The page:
It’s true: Dogs have been man’s best friend for a really, really long time.

By Debra Steilen
February 09, 2021
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Chances are your pupper goes with you nearly everywhere—even when you travel. And you probably won't be surprised to learn that dogs have been hanging out with people for thousands of years—despite the complete lack of squeaky toys in prehistoric times. In fact, friendly canines likely accompanied the first people to migrate to the New World from East Asia more than 15,000 years ago, according to a new study recently reported by CNN.

But even that long ago the bonds between people and pooches weren't new. In fact, dogs and people first cozied up to each other more than 23,000 years ago in Siberia, says lead study author and archaeologist Angela Perri, PhD. As a research fellow in Durham University's Department of Archaeology in the U.K., Perri studies the early relationships between humans, animals, climate, and landscapes. So it's no surprise that she posed this question to CNN on behalf of curious dog owners: "What is this animal and how did it go from a wild predator to [being] curled up next to my bed?"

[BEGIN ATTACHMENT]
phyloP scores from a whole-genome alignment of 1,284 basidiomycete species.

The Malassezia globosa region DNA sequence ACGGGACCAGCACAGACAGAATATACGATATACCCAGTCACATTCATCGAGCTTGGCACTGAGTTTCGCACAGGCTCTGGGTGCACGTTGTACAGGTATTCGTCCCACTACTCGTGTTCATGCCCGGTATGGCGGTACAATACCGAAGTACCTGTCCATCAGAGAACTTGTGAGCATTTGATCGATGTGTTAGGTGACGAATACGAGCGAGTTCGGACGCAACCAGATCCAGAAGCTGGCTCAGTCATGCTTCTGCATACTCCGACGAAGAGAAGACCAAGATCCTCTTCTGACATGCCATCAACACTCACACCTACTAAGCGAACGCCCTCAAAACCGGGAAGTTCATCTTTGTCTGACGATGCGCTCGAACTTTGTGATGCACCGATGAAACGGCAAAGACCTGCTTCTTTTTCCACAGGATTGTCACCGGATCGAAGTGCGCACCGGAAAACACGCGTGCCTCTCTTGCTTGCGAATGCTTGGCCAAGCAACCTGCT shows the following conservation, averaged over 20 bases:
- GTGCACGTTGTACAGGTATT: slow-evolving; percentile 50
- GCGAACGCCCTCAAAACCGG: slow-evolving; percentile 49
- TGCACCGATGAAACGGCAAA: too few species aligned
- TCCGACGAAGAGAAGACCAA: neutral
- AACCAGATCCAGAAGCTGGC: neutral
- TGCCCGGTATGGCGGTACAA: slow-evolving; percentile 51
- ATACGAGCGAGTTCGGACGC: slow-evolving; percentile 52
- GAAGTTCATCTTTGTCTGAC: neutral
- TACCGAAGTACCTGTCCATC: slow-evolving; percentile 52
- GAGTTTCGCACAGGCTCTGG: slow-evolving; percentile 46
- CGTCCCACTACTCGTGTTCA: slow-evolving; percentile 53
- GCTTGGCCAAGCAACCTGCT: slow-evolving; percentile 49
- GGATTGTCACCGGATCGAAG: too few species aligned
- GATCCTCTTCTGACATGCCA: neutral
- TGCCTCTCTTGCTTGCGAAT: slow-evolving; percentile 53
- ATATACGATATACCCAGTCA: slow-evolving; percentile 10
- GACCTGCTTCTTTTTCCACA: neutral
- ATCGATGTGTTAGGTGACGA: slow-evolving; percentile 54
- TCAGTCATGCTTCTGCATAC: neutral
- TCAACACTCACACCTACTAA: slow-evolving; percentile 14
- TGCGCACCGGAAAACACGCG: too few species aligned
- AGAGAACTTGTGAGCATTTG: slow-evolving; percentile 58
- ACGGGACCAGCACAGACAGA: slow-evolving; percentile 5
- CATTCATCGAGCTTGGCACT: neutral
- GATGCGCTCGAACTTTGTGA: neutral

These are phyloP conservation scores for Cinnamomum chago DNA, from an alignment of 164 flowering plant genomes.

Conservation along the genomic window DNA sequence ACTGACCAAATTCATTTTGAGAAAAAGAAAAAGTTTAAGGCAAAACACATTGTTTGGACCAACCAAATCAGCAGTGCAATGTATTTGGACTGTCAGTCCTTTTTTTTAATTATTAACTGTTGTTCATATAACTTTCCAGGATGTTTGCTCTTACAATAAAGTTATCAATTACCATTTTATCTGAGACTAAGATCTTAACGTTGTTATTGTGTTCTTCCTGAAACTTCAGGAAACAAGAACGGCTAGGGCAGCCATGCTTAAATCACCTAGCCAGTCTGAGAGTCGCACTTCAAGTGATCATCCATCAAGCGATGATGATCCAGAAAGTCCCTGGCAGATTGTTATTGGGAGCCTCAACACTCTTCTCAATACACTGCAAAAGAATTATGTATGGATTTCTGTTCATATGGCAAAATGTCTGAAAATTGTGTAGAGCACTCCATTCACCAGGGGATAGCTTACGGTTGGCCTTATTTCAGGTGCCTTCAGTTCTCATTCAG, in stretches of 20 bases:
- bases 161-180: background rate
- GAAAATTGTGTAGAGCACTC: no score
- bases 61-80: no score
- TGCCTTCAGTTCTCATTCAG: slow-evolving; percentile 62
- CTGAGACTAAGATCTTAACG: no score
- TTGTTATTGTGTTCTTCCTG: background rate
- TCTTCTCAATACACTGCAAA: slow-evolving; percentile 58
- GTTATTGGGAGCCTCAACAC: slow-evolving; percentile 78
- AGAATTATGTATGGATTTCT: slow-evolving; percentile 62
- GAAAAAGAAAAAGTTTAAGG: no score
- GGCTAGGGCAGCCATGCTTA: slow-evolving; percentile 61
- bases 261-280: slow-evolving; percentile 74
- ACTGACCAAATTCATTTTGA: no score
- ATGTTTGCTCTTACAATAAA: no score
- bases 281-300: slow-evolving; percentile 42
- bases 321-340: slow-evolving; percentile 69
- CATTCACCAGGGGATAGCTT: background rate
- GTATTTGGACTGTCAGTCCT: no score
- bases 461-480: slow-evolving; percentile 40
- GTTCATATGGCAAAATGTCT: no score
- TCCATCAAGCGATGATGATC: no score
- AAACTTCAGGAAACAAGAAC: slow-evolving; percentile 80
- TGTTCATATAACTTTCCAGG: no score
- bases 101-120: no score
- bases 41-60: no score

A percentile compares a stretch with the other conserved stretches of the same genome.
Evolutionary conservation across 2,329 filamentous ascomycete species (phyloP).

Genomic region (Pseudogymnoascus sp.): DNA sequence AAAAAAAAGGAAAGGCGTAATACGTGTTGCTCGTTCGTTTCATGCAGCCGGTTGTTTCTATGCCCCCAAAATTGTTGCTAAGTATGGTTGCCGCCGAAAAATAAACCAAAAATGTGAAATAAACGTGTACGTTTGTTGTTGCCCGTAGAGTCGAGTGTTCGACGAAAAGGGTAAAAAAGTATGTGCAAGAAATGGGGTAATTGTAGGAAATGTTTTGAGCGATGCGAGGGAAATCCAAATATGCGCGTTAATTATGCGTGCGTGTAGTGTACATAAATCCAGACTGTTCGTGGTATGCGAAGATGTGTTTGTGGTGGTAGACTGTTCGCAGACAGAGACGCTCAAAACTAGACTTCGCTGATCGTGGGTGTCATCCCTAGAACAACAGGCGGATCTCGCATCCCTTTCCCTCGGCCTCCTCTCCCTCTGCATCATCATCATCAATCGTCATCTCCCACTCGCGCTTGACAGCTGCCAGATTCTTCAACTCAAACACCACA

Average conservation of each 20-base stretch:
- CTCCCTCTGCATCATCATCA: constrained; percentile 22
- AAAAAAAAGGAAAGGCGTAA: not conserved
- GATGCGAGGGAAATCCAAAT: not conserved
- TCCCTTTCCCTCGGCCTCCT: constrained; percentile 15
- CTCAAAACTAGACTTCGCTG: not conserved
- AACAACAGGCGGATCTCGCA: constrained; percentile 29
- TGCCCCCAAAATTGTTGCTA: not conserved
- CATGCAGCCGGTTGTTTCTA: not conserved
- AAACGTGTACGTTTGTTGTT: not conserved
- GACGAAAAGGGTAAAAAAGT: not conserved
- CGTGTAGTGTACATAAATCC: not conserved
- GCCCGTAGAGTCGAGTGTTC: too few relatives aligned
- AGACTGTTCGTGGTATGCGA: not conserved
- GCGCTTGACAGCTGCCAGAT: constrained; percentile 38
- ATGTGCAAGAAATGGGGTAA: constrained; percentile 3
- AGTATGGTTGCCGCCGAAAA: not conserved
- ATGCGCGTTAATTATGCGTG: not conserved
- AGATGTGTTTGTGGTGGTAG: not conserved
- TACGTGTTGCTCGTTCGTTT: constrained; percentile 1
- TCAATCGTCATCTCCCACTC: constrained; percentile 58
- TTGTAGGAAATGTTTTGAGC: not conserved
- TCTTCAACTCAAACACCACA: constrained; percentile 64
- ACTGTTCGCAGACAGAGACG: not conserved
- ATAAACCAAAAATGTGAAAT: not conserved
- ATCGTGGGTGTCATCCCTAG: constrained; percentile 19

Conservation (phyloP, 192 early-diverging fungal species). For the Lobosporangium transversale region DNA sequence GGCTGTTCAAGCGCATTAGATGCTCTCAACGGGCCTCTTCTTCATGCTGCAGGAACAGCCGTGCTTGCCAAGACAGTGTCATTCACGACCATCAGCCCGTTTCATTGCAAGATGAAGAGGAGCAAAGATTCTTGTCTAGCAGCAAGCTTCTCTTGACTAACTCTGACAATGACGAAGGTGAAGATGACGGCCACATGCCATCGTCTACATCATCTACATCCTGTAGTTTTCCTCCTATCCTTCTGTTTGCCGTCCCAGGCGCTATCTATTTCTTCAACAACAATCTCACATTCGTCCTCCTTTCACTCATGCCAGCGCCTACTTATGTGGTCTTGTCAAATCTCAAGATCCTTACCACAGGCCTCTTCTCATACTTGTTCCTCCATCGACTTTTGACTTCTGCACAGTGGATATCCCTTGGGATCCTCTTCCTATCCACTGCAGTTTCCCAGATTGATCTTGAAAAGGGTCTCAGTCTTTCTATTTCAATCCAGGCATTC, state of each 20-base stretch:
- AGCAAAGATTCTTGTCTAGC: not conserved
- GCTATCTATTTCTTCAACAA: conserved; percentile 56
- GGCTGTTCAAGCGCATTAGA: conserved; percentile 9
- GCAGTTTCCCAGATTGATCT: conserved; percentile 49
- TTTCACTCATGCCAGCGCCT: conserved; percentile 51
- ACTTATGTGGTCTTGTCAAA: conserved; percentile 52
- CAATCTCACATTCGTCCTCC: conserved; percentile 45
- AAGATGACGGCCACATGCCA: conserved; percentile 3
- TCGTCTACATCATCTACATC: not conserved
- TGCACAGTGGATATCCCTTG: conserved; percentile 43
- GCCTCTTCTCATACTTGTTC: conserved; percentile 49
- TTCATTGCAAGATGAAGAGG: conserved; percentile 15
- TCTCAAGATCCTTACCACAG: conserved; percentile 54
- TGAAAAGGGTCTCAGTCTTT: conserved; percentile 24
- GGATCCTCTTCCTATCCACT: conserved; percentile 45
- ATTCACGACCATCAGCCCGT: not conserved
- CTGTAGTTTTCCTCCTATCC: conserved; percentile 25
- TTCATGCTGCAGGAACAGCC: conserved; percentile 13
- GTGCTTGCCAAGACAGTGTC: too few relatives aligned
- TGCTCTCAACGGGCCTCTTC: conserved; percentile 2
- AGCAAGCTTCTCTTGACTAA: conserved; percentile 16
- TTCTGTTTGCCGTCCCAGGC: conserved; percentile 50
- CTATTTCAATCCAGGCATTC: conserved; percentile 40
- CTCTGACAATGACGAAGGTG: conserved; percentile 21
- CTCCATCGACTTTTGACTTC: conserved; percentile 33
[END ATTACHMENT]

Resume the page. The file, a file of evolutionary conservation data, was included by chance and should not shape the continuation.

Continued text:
To answer that question, Perri's team studied the genetic makeup of ancient dog remains to figure out when wolves first crept near campfires for warmth and food. There's no single answer, she said, but the freezing climactic conditions during that ancient time probably brought wolves and humans closer together—simply for survival's sake. After all, the two species hunted the same prey.

Man and dog touch noses
Credit: bobex73 / Adobe Stock

"Wolves likely learned that scavenging from humans regularly was an easy, free meal, while humans allowed this to happen so long as wolves were not aggressive or threatening," Perri told CNN.

Early canines weren't freeloaders, though; evidence shows that some of them may have been used by humans to help transport items or to tap as emergency sources of food and fur, according to Perri. Science Daily points out that ancient dogs also may have been valued for protection, companionship, and their ability to help with the hunt.

Today's dogs—from Yorkies to Irish wolfhounds—resemble those prehistoric pooches in their ability to provide companionship, protection, and hunting prowess. But they also display a whole host of different characteristics, including colors and fur types, as a result of selective breeding, says Jeff Kidd, PhD, associate professor of human genetics at the University of Michigan Medical School.

Kidd, who was not involved with Perri's study, told CNN that he isn't surprised people brought their dogs with them when they migrated to the Americas. "If you and your entire community [were] going on a journey across the land, wouldn't you bring along your dog?" Kidd asked.

Perri's next project will be searching for ancient dog bones in Siberia, she told CNN. (It has been more than 100 years since the earliest confirmed dog bones were found in Germany.) She says she anticipates that examining these Siberian bones will provide even more evidence about how dogs and people became so closely intertwined.